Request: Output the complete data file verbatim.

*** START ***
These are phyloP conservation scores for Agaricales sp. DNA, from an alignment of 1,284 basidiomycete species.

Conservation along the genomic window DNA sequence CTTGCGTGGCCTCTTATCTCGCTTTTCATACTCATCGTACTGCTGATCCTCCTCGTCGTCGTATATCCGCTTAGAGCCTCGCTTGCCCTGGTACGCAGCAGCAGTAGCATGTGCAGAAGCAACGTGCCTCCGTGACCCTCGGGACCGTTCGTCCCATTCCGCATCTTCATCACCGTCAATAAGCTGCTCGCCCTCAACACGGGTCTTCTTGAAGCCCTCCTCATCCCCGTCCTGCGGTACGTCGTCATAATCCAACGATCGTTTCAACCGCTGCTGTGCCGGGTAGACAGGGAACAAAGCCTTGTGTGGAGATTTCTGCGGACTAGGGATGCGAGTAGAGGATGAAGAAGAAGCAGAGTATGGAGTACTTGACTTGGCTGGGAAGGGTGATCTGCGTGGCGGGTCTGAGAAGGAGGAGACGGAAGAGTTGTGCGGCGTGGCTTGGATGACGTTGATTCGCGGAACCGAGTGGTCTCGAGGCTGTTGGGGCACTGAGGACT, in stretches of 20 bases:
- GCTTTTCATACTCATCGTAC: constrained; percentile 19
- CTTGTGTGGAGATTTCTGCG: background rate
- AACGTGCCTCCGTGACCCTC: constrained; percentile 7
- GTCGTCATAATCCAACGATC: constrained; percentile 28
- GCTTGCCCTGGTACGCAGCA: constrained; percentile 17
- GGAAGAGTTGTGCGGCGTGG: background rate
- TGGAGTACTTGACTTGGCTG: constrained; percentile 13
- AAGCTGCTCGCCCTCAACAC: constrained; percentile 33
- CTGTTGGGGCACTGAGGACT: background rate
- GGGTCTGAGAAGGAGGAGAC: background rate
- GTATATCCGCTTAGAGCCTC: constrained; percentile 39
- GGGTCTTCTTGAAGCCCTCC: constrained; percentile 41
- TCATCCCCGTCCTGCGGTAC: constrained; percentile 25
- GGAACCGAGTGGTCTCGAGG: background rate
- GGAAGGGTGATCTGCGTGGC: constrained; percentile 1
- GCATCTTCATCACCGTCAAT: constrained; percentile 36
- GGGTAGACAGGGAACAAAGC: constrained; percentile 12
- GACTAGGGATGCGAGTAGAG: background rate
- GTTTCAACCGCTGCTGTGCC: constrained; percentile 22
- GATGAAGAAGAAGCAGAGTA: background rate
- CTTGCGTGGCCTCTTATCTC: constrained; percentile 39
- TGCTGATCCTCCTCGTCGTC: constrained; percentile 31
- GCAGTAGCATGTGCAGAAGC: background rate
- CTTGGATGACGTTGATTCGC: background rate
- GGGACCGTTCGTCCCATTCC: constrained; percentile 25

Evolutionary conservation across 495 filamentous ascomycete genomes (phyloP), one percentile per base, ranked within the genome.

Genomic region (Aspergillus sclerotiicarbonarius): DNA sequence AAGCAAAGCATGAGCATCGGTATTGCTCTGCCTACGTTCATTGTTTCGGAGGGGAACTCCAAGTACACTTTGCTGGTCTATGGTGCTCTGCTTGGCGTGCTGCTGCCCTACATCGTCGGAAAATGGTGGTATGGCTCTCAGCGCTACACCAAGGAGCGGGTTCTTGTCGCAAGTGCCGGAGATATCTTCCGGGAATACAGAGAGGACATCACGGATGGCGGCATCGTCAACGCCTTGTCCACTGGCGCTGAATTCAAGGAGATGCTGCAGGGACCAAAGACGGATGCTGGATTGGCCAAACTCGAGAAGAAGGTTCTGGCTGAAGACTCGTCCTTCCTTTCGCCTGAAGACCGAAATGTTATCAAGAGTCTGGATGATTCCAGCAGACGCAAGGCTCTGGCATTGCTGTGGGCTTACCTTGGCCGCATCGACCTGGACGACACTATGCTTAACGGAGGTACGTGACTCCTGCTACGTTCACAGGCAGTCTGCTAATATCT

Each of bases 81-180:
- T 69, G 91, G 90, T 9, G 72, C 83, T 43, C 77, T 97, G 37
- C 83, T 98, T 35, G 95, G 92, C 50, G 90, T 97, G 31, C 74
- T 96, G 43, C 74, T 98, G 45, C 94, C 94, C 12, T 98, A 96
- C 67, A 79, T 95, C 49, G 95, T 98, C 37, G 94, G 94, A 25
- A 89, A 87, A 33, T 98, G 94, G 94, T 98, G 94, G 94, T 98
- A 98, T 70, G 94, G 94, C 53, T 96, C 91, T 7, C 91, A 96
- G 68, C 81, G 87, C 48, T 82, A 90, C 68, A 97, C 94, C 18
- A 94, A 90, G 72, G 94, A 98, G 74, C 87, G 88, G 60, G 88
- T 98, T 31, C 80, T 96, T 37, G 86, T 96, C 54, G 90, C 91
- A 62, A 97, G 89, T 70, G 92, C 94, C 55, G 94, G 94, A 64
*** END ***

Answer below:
These are phyloP conservation scores for Agaricales sp. DNA, from an alignment of 1,284 basidiomycete species.

Conservation along the genomic window DNA sequence CTTGCGTGGCCTCTTATCTCGCTTTTCATACTCATCGTACTGCTGATCCTCCTCGTCGTCGTATATCCGCTTAGAGCCTCGCTTGCCCTGGTACGCAGCAGCAGTAGCATGTGCAGAAGCAACGTGCCTCCGTGACCCTCGGGACCGTTCGTCCCATTCCGCATCTTCATCACCGTCAATAAGCTGCTCGCCCTCAACACGGGTCTTCTTGAAGCCCTCCTCATCCCCGTCCTGCGGTACGTCGTCATAATCCAACGATCGTTTCAACCGCTGCTGTGCCGGGTAGACAGGGAACAAAGCCTTGTGTGGAGATTTCTGCGGACTAGGGATGCGAGTAGAGGATGAAGAAGAAGCAGAGTATGGAGTACTTGACTTGGCTGGGAAGGGTGATCTGCGTGGCGGGTCTGAGAAGGAGGAGACGGAAGAGTTGTGCGGCGTGGCTTGGATGACGTTGATTCGCGGAACCGAGTGGTCTCGAGGCTGTTGGGGCACTGAGGACT, in stretches of 20 bases:
- GCTTTTCATACTCATCGTAC: constrained; percentile 19
- CTTGTGTGGAGATTTCTGCG: background rate
- AACGTGCCTCCGTGACCCTC: constrained; percentile 7
- GTCGTCATAATCCAACGATC: constrained; percentile 28
- GCTTGCCCTGGTACGCAGCA: constrained; percentile 17
- GGAAGAGTTGTGCGGCGTGG: background rate
- TGGAGTACTTGACTTGGCTG: constrained; percentile 13
- AAGCTGCTCGCCCTCAACAC: constrained; percentile 33
- CTGTTGGGGCACTGAGGACT: background rate
- GGGTCTGAGAAGGAGGAGAC: background rate
- GTATATCCGCTTAGAGCCTC: constrained; percentile 39
- GGGTCTTCTTGAAGCCCTCC: constrained; percentile 41
- TCATCCCCGTCCTGCGGTAC: constrained; percentile 25
- GGAACCGAGTGGTCTCGAGG: background rate
- GGAAGGGTGATCTGCGTGGC: constrained; percentile 1
- GCATCTTCATCACCGTCAAT: constrained; percentile 36
- GGGTAGACAGGGAACAAAGC: constrained; percentile 12
- GACTAGGGATGCGAGTAGAG: background rate
- GTTTCAACCGCTGCTGTGCC: constrained; percentile 22
- GATGAAGAAGAAGCAGAGTA: background rate
- CTTGCGTGGCCTCTTATCTC: constrained; percentile 39
- TGCTGATCCTCCTCGTCGTC: constrained; percentile 31
- GCAGTAGCATGTGCAGAAGC: background rate
- CTTGGATGACGTTGATTCGC: background rate
- GGGACCGTTCGTCCCATTCC: constrained; percentile 25

Evolutionary conservation across 495 filamentous ascomycete genomes (phyloP), one percentile per base, ranked within the genome.

Genomic region (Aspergillus sclerotiicarbonarius): DNA sequence AAGCAAAGCATGAGCATCGGTATTGCTCTGCCTACGTTCATTGTTTCGGAGGGGAACTCCAAGTACACTTTGCTGGTCTATGGTGCTCTGCTTGGCGTGCTGCTGCCCTACATCGTCGGAAAATGGTGGTATGGCTCTCAGCGCTACACCAAGGAGCGGGTTCTTGTCGCAAGTGCCGGAGATATCTTCCGGGAATACAGAGAGGACATCACGGATGGCGGCATCGTCAACGCCTTGTCCACTGGCGCTGAATTCAAGGAGATGCTGCAGGGACCAAAGACGGATGCTGGATTGGCCAAACTCGAGAAGAAGGTTCTGGCTGAAGACTCGTCCTTCCTTTCGCCTGAAGACCGAAATGTTATCAAGAGTCTGGATGATTCCAGCAGACGCAAGGCTCTGGCATTGCTGTGGGCTTACCTTGGCCGCATCGACCTGGACGACACTATGCTTAACGGAGGTACGTGACTCCTGCTACGTTCACAGGCAGTCTGCTAATATCT

Each of bases 81-180:
- T 69, G 91, G 90, T 9, G 72, C 83, T 43, C 77, T 97, G 37
- C 83, T 98, T 35, G 95, G 92, C 50, G 90, T 97, G 31, C 74
- T 96, G 43, C 74, T 98, G 45, C 94, C 94, C 12, T 98, A 96
- C 67, A 79, T 95, C 49, G 95, T 98, C 37, G 94, G 94, A 25
- A 89, A 87, A 33, T 98, G 94, G 94, T 98, G 94, G 94, T 98
- A 98, T 70, G 94, G 94, C 53, T 96, C 91, T 7, C 91, A 96
- G 68, C 81, G 87, C 48, T 82, A 90, C 68, A 97, C 94, C 18
- A 94, A 90, G 72, G 94, A 98, G 74, C 87, G 88, G 60, G 88
- T 98, T 31, C 80, T 96, T 37, G 86, T 96, C 54, G 90, C 91
- A 62, A 97, G 89, T 70, G 92, C 94, C 55, G 94, G 94, A 64